God tells Moses several times that it is time to die:
"Go up unto this mountain of Abarim and see the land which I have given to the people of Israel. And when you have seen it, be gathered to your fathers as your brother Aaron was gathered."[1]
"Behold the time has come for you to die."[2]
"Behold now you will sleep with your fathers."[3]
"Ascend this mountain of the Abarim, Mt. Nebo... and view the land of Canaan, which I am giving to the people of Israel as a possession; and die on the mount which you ascend and be gathered to your ancestors."[4]

The Death of Moses
By Alexandre Cabanel, mid 19th century

At least on one occasion Moses appears to have protested God's decree that he die before entering the land of Canaan. Moses reflects how he had beseeched God to let him "see the good land beyond the Jordan" but the Lord had been angry and refused.[5]

Writes Bible scholar James Kugel: "These and yet other references suggested to some [early] interpreters that Moses might not in fact have been so eager to accept the divine decree. Perhaps, on the contrary, God's repeated instructions to Moses to die indicated that Moses was unwilling."[6] The writers of the midrash convey this reluctance through the recurring theme of angels dispatched to bring about Moses' death or to take charge of his soul after death, and Moses' interaction with them. Of the many such legends in Louis Ginzberg's classic work, "Legends of the Bible," the following two are representative.[7]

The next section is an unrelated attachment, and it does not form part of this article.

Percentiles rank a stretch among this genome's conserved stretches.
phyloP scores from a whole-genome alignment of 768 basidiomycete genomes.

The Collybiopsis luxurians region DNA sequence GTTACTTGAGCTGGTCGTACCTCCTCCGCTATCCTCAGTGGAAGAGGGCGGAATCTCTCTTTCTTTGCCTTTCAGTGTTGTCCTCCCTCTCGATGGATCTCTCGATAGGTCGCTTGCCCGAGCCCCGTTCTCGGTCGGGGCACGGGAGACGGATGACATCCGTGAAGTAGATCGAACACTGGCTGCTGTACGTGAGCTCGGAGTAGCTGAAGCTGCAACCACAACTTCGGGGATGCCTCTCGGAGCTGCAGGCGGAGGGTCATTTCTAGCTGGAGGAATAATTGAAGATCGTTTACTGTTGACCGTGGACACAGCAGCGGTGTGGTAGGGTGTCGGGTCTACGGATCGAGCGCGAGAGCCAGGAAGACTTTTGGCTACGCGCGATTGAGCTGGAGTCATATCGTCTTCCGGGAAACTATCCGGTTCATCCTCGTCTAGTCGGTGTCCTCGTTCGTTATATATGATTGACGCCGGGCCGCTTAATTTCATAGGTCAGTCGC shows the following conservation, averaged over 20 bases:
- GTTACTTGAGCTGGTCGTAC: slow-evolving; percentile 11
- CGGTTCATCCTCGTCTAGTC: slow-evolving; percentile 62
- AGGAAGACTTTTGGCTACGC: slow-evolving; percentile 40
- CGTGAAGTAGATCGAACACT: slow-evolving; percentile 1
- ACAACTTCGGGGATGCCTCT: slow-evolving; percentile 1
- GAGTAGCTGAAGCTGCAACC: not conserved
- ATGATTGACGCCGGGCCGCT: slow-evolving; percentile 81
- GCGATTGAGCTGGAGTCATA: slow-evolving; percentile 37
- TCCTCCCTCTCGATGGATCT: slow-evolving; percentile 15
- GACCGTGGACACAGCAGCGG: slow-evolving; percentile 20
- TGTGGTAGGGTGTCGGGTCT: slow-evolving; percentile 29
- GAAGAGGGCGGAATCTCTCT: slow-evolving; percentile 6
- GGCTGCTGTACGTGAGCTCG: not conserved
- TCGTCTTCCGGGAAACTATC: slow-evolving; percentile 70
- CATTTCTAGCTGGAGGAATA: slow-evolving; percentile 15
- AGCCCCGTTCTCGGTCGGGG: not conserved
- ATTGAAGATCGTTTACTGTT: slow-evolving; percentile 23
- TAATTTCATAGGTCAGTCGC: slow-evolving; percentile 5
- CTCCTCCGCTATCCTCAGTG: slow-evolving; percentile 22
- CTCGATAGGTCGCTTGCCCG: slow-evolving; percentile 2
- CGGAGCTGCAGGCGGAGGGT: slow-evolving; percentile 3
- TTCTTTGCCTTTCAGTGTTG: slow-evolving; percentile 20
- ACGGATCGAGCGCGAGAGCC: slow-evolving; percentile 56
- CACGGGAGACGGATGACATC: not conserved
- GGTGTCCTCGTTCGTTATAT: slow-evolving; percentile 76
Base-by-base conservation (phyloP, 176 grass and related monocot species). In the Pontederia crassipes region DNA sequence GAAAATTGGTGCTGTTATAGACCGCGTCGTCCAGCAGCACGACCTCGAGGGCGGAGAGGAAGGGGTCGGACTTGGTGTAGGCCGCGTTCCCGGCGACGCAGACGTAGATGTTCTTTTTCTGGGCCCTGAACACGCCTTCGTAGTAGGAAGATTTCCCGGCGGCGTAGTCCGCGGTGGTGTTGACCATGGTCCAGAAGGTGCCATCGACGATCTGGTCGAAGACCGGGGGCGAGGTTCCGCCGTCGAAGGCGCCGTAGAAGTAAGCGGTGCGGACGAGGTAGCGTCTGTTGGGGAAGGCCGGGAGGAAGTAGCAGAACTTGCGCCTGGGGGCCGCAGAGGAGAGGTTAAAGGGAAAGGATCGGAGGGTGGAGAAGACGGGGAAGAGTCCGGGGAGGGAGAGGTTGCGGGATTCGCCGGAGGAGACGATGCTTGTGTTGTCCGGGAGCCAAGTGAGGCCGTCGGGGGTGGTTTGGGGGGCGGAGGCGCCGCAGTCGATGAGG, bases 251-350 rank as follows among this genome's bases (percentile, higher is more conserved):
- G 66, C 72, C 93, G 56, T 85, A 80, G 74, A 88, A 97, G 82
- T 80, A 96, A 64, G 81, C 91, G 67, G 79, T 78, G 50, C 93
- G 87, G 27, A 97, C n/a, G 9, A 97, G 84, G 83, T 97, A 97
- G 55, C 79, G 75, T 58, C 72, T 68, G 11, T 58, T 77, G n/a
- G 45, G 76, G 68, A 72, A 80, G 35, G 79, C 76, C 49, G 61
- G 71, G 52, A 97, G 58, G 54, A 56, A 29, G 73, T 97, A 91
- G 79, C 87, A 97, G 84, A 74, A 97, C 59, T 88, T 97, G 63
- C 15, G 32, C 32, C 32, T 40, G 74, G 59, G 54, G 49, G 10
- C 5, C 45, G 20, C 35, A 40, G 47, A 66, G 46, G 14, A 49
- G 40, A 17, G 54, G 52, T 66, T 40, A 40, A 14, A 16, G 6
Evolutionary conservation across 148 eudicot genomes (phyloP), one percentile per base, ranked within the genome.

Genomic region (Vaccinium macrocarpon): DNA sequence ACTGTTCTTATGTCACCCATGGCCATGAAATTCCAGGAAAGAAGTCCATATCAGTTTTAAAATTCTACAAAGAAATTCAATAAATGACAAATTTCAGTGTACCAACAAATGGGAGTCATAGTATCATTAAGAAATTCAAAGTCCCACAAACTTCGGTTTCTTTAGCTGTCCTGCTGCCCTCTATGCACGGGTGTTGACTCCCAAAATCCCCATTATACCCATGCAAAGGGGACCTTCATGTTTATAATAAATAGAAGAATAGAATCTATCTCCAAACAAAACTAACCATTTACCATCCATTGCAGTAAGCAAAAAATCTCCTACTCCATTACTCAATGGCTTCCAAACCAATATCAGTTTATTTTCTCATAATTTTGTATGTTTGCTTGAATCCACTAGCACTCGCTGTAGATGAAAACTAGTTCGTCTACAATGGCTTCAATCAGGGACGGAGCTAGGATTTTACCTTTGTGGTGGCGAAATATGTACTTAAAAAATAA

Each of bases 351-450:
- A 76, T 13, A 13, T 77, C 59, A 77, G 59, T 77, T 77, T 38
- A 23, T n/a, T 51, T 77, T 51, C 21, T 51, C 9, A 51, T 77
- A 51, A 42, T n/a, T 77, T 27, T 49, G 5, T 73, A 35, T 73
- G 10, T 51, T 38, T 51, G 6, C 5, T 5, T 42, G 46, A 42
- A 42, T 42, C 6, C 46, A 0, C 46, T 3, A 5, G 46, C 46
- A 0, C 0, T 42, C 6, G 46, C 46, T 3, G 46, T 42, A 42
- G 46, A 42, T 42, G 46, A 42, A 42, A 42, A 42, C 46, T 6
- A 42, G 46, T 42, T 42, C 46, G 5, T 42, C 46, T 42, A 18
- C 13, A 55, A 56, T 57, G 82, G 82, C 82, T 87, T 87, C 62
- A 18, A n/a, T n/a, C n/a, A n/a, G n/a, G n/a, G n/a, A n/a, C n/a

• Midrash: Moses does not want to die
    When the people and their leaders heard these words of Moses, they broke out into mournful weeping, and in the Tabernacle with bitter tears they entreated God to answer Moses' prayer, so that their cries rose even to the Throne of Glory. But then one hundred and eighty four myriads of angels under the leadership of the great angels Zakun and Lahash descended and snatched away the words of the suppliants, that they might not reach God. The angel Lahash indeed tried to restore to their place the words which the other angels had snatched away, so that they might reach God, but when Samael learned of this, he fettered Lahash with chains of fire and brought him before God, where he received sixty blows of fire and was expelled from the inner chamber of God because, contrary to God's wish, he had attempted to aid Moses in the fulfilment of his desire. When Israel now saw how the angels dealt with their prayers, they went to Moses and said, "The angels will not let us pray for you."
Early medieval poem
Hebrew & English texts

When Moses saw that neither the world nor mankind could aid him, he betook himself to the Angel of the Face, to whom he said, "Pray for me, that God may take pity upon me, and that I may not die." But the angel replied: "Why, Moses, why do you exert yourself in vain? Standing behind the curtain that is drawn before the Lord, I heard that your prayer in this instance is not to be answered." Moses now laid his hand upon his head and wept bitterly, saying, "To whom shall I now go, that he might implore God's mercy for me?" God was now very angry with Moses because he would not resign himself to the doom that had been sealed, but His wrath vanished as soon as Moses spoke the words: "The Lord, the Lord, a God full of compassion and gracious, slow to anger, and plenteous in mercy and truth; keeping mercy for thousands, forgiving iniquity and transgression and sin."